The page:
You can get a quick overview of the Golden Age of Dutch art at the de Young's current special exhibit called 'The Girl with the Pearl Earring.' This is not a blockbuster show that will leave you gasping with delight. There are only thirty-five paintings, but each one is carefully chosen to represent the art trends during the 1600s when the Netherlands peaked as a world power. These paintings are a small part of the collection of a museum in The Hague called Mauritshuis—pronounced Maurits' House; this magnificent seventeenth century city palace is undergoing a two-year renovation and expansion. The show runs through June 2. Since no photos were allowed, I grabbed some images from the internet.
The painting by Johannes Vermeer called The Girl with the Pearl Earring is justifiably the centerpiece of the show. It is referred to as 'the Mona Lisa' of Dutch Art and is presented in a small dark gallery by itself—in the manner of the Mona Lisa at the Louvre. You may find this portrait even more appealing. There's no inhibited mystery about this girl's expression; looking over her shoulder with limpid eyes and moistened mouth, her expression is almost a come-hither look, yet she seems pure, innocent. The light in her eyes and on her lips is amplified by the highlight on the improbably large pearl dangling from one ear, and it seems to come from within. Even though her presence is so strong, this girl was a dream of Vermeer's. It is a type of portrait that was very popular at the time known as a tronie; instead of representing a specific individual, a tronie portrayed an idealized type. Thus the turban, the earring, and the simplified but exotic robe are a costume chosen to express Vermeer's dream of pure beauty.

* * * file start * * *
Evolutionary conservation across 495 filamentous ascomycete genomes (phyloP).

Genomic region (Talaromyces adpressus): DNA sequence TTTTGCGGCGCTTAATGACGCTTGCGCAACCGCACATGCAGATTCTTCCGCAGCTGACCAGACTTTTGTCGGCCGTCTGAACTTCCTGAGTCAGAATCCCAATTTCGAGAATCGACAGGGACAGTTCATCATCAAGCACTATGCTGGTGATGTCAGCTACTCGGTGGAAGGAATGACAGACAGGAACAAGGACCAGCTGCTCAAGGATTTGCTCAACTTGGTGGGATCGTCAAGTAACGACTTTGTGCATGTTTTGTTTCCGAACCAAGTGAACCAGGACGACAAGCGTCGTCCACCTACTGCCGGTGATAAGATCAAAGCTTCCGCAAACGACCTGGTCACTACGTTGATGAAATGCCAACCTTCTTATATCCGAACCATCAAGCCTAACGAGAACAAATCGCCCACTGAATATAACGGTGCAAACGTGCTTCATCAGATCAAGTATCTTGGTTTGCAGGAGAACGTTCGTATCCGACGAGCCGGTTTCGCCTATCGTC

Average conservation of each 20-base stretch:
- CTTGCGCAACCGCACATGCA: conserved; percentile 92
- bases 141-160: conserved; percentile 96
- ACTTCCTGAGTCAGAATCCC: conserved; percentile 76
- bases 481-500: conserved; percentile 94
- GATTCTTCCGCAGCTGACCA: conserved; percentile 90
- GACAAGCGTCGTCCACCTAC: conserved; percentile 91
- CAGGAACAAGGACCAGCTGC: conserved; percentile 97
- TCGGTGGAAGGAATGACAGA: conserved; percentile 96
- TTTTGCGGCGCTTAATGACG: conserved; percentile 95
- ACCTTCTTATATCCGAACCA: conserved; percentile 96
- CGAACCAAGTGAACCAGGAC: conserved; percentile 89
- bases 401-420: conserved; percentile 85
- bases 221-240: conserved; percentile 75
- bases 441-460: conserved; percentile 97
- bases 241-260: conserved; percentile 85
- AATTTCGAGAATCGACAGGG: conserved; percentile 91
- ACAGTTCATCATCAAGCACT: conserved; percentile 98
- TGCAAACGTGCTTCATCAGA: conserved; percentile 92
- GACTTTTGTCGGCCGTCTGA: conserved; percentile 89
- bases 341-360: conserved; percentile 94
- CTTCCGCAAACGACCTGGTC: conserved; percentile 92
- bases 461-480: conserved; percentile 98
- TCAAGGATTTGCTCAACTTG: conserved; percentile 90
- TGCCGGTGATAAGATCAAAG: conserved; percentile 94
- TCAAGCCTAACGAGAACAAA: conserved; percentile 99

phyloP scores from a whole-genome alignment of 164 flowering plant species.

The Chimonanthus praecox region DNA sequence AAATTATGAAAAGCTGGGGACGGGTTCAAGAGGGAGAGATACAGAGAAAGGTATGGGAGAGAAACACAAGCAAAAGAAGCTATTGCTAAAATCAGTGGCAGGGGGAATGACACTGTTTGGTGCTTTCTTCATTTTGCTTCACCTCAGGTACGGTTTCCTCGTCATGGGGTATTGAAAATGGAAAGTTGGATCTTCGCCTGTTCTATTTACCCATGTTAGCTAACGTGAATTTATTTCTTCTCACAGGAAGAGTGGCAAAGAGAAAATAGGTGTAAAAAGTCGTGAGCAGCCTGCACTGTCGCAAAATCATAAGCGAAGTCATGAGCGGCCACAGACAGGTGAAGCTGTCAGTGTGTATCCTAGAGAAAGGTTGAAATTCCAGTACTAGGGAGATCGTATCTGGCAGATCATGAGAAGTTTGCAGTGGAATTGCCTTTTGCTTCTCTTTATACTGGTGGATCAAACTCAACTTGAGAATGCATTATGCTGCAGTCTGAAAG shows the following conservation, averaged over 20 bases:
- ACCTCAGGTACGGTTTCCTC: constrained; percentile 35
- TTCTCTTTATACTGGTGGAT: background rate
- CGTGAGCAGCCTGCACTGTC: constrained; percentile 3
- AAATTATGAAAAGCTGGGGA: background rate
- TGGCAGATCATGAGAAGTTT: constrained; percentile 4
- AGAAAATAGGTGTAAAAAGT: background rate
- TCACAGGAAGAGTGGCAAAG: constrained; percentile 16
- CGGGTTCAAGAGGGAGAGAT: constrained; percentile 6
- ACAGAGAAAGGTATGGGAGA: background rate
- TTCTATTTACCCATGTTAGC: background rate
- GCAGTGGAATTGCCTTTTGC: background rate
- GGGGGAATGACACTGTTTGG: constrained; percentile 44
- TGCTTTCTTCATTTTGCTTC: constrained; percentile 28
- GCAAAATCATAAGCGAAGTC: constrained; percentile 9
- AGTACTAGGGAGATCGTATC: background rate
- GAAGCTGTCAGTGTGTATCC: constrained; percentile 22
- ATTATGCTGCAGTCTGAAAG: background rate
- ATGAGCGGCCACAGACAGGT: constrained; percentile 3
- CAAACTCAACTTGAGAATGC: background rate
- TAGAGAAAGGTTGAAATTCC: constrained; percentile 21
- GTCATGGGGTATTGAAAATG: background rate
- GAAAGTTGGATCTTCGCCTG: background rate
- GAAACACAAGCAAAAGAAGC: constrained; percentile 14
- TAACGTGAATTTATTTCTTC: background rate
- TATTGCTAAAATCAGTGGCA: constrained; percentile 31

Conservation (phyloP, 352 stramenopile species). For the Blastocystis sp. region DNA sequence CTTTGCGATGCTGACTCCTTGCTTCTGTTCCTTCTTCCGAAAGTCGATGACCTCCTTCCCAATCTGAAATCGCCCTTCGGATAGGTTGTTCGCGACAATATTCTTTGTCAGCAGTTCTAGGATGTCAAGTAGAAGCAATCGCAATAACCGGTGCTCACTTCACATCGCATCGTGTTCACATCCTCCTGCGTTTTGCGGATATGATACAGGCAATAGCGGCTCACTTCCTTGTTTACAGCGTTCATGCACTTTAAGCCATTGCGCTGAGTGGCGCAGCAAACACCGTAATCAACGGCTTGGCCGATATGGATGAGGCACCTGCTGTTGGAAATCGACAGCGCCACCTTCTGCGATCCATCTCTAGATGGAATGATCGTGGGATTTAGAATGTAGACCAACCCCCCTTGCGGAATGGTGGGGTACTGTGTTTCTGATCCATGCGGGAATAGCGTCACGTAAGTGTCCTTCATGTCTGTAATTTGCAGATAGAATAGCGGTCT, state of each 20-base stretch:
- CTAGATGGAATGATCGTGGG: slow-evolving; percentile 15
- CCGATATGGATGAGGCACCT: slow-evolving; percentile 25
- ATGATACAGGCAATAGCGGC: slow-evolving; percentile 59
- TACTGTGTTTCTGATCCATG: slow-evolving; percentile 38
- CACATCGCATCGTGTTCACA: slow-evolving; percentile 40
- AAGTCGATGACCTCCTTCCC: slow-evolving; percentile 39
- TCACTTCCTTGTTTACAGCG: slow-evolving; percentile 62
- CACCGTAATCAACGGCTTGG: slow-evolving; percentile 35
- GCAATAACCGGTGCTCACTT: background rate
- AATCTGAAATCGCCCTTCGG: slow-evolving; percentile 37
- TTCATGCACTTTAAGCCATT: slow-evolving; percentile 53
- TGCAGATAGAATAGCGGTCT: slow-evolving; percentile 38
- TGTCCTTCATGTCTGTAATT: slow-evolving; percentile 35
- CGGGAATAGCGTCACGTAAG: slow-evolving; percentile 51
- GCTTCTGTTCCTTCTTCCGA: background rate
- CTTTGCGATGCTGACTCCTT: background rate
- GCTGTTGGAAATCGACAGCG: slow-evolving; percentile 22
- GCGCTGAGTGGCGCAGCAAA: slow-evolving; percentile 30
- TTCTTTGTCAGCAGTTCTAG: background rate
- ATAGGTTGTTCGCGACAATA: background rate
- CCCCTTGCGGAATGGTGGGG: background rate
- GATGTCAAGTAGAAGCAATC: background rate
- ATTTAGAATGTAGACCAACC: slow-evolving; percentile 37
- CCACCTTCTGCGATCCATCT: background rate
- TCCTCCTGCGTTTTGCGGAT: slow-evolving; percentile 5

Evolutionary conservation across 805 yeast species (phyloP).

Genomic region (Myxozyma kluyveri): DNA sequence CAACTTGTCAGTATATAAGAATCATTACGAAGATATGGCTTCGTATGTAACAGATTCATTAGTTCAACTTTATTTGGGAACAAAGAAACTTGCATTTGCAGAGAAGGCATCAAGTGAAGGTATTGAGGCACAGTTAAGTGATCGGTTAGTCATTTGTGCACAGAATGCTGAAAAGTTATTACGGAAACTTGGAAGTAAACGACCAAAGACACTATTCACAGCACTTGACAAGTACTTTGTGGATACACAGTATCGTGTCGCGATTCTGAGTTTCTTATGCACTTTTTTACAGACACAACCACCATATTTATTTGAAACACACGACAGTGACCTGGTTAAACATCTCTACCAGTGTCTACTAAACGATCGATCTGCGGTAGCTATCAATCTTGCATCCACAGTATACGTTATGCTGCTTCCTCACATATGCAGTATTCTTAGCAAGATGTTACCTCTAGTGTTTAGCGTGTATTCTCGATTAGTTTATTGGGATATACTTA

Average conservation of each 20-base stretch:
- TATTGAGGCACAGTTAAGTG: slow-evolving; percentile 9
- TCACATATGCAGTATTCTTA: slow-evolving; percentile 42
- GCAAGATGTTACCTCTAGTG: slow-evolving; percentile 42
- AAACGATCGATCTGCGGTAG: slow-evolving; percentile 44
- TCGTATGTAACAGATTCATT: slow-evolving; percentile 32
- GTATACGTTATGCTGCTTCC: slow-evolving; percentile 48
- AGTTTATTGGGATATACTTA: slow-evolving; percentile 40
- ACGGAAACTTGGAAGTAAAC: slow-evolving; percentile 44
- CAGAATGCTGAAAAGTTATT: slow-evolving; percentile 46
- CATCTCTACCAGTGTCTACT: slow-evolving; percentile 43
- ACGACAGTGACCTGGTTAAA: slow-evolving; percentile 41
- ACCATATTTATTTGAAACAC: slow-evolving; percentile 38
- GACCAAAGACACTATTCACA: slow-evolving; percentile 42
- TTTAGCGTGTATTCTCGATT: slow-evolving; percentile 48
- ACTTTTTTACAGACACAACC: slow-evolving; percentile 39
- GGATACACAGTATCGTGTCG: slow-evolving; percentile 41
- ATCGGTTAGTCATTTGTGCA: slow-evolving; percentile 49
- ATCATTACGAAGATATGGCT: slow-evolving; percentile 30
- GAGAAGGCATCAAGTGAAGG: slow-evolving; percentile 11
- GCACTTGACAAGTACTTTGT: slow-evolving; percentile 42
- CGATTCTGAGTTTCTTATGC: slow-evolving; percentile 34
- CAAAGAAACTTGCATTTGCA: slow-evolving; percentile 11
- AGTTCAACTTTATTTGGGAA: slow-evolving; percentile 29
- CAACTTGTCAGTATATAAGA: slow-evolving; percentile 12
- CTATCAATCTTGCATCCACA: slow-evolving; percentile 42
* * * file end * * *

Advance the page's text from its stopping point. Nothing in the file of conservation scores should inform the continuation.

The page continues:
|Girl with a Pearl Earring|
Vermeer; Internet grab
|Honthorst; Internet grab|
|Portrait of an Elderly Man|
Rembrandt; Internet grab
|Portrait of Jacob Olycan, 1625|
Frans Hals, c. 1582-1666
|Portrait of Aletta Hanemans, bride of Jacob Olycan, 1625|
Frans Hals, c. 1582-1666
|Vase of Flowers, 1700|
Rachel Ruysch, 1664-1750
|Vanitas Still Life, 1630 by Pieter Claesz|
|As the Old Sing, So Twitter the Young, c. 1670 by Jan Steen|
|A Man Smoking and a Woman Drinking in a Courtyard, c. 1660|
Pieter de Hooch (1629-1684)
|Wooded Landscape with Cottages, c. 1665|
Every painting in this show is an excellent example; if only there were more. Also it would help if some sort of narration like this one were available. Very little wall text was offered and the audio guide was weak. I knew this history because I've toured all the big art museums in the Netherlands, including the Mauritshuis, and have a good grounding in Dutch art. Since the exhibit would serve as an introduction to Dutch art for most people, it would be greatly enhanced by providing some context.